. Other parents have, in the past, been understandably upset to have had their children unnecessarily mentioned by Simon Webb — it’s not something that most of us would consider doing out of human decency. I have a lot of sympathy for them.

I asked Lisa Amphlett  for details of this, but all she would say is that it is, 'absolutely true'. 

Now I know that some people who visit this blog have difficulty following one, coherent train of thought to its conclusion, but I would really like them to make an effort on this occasion. I have seen this rumour appear in so many places and yet whenever I ask for details of whose children I am supposed to have named here; nobody seems to know. Everybody has heard it said so often that it must be true. Goebbels used the same technique of repeating a lie so often that in the end, people believed it!

Here then is what I am asking. We have seen two well-known home educators recently making a specific allegation against me; that I have named children, other than my own, on this blog. What is this all about? Where did this idea come from? I will stay here long enough to deal with this matter, but after that I shall be dropping this blog for a month or two.

Sunday, 15 December 2013

Why I started this blog



Now that some of the less well-balanced types seem to have wandered off elsewhere, I thought that I might explain how and why I came to start this blog. Since it was largely to counter the activities of people like Lisa Amphlett that I began blogging back in 2009, readers might find this interesting. It will also not have escaped notice that I have recently been called a ‘creepy stalker’ and ‘bully’; these complaints too are worth examining.

      In the summer of 2009, before this blog existed, I found myself the target of a good deal of venom by Lisa Amphlett and others. Complete strangers were inventing all sorts of mad stories about me and spreading them all over the internet. I had no way of countering these falsehoods and since they were being related publicly, I thought that I should take steps to deal with them.  Before I started this blog, Lisa Amphlett was already telling people that I was dangerous:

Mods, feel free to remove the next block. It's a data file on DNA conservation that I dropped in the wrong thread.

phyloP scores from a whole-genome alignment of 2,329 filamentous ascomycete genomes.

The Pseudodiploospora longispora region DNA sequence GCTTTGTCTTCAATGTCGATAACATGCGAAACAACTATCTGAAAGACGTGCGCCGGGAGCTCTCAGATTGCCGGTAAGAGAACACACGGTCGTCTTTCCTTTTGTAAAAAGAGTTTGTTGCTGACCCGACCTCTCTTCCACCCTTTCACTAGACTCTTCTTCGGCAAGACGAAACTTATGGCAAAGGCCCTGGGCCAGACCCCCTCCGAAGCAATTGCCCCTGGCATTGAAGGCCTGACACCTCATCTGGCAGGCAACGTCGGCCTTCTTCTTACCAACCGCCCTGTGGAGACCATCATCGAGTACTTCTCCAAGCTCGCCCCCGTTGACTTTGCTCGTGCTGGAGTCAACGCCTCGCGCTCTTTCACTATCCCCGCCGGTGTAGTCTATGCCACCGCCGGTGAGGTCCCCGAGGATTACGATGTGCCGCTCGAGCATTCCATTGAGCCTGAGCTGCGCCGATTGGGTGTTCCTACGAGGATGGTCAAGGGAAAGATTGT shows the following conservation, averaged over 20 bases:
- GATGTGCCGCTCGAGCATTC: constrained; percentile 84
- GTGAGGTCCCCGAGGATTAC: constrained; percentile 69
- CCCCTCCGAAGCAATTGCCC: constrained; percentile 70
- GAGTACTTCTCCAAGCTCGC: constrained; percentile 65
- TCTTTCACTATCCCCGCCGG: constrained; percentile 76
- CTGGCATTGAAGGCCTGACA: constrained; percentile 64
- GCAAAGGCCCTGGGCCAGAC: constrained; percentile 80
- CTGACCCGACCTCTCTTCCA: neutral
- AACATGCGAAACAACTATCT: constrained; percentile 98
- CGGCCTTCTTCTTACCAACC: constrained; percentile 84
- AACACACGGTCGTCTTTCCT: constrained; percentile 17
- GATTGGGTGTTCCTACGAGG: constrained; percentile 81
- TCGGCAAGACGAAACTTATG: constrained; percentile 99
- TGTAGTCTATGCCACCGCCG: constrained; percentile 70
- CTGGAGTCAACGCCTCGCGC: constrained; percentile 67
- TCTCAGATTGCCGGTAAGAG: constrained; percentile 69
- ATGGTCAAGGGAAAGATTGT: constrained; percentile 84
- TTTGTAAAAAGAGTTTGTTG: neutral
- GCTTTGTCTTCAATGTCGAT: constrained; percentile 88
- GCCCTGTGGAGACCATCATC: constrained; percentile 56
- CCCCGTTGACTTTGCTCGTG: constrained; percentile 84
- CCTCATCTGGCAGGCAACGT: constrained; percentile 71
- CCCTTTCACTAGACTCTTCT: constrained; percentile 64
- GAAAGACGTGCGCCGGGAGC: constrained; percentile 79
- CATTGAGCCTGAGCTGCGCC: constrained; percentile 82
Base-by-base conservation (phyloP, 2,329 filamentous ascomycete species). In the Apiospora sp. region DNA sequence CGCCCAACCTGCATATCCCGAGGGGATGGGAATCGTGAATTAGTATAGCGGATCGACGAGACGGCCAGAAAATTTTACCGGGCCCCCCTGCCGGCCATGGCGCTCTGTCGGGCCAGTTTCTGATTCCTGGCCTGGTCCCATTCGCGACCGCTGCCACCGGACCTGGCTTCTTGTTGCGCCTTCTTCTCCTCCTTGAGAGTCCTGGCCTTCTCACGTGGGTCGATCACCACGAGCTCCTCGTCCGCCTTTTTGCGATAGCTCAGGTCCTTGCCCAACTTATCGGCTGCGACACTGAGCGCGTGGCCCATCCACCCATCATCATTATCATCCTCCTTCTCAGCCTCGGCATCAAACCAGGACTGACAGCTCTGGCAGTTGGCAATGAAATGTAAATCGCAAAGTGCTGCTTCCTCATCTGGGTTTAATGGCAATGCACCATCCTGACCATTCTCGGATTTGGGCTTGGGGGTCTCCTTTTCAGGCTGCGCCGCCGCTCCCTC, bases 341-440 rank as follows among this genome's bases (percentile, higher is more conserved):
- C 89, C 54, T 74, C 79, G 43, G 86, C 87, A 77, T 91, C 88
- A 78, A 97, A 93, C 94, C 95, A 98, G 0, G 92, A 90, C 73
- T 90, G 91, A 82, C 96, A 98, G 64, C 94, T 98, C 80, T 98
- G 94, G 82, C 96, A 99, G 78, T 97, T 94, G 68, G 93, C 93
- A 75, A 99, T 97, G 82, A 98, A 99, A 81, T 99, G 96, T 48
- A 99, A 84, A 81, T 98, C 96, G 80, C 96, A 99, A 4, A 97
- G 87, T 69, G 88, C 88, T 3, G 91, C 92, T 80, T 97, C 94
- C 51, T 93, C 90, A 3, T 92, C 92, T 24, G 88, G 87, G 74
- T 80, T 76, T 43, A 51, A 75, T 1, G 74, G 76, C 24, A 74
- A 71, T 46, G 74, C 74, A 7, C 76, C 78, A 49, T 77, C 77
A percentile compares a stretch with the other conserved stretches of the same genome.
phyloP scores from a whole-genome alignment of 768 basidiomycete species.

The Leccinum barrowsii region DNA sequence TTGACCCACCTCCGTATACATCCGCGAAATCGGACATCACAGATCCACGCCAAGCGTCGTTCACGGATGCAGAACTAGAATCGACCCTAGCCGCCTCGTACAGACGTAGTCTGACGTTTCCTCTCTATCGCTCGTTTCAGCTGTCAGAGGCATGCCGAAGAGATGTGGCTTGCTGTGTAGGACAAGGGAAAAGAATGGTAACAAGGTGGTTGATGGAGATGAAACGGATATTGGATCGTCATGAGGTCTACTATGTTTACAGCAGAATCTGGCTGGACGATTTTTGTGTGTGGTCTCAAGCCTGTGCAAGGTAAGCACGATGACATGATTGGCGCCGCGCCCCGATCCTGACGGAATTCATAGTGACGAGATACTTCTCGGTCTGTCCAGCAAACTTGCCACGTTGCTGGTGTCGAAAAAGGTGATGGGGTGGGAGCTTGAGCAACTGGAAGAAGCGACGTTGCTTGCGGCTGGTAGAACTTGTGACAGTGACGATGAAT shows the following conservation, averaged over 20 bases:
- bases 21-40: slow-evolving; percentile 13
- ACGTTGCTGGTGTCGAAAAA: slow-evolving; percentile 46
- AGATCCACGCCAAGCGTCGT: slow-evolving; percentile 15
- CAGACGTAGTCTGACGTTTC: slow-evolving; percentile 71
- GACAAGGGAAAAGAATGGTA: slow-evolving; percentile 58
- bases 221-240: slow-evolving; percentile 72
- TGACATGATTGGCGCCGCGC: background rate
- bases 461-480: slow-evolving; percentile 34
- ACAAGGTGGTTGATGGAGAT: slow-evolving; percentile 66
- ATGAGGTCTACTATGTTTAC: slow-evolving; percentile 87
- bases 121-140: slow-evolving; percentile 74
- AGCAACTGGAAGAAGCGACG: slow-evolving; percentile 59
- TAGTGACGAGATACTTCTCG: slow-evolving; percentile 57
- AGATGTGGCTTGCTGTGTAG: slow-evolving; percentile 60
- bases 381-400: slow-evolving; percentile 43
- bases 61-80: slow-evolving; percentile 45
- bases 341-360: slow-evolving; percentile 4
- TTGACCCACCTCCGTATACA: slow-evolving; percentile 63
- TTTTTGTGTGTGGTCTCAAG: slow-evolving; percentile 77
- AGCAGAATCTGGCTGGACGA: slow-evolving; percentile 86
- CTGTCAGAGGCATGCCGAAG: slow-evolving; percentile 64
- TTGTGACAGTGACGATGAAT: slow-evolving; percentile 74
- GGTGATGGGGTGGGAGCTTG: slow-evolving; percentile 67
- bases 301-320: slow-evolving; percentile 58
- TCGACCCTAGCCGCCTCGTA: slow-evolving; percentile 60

https://twitter.com/untwining/status/2926565462

This was at a time that I had never even heard of her! I am tempted to ask in what way Lisa Amphlett thought that I was dangerous. Did she think that I was physically abusive? Was I a rapist or murderer? No, it was simply that I had a different view about home education than she herself had. Since I had at that time been home educating for eleven years, while she herself was not even  a home educator, you might find it a bit rich that she should choose to say such a thing.


What sort of stories were being fabricated and spread at that time? Well, that I was a former colleague of Graham Badman, for one. The general view among Lisa Amphlett and her cronies like Maire Stafford these days seems to be that googling people’s names is ‘cyber stalking’. They have certainly changed their view about this.  Maire Stafford, who by the way was also making offensive tweets about me at the same time as Lisa Amphlett; that is to say before I started this blog, was all in favour of this sort of thing. Before we look at that, let’s look at a tweet of Maire’s on July 30th 2009:


https://twitter.com/Maire52/status/2927163148

On the same day, some fool posted this on the HE-UK list:

There is a Simon Webb mentioned here as an Area Education Officer.... under
Badman! Listed is the 
CFHE Directorate Structure Chart which is readily available on the
internet.... .


http://docs. google.com/ gview?a=v
<="" docs.="" em="" google.com="" gview?a="v&" q="cache:W9Udfm7e" whatdotheyknow.=""
m/request/7844/ response/ 21038/attach/ 2/cfe-structure- chart1106. pdf+Simon+ Web
b+badman&hl= en>
&q=cache:W9Udfm7eA8 AJ:www.whatdothe yknow.com/ request/7844/ response/ 21038/att
ach/2/cfe-structure -chart1106. pdf+Simon+ Webb+badman& hl=en


Like many others, this person  had been researching my life and googling my name to see if he could find anything interesting about me and my family. You might have thought that people like Lisa Amphlett and Maire Stafford would denounce this as ‘creepy stalking’ or ‘cyber stalking’, but you would be wrong. That same day, Maire Stafford said of this on the HE-UK list:

Brilliant research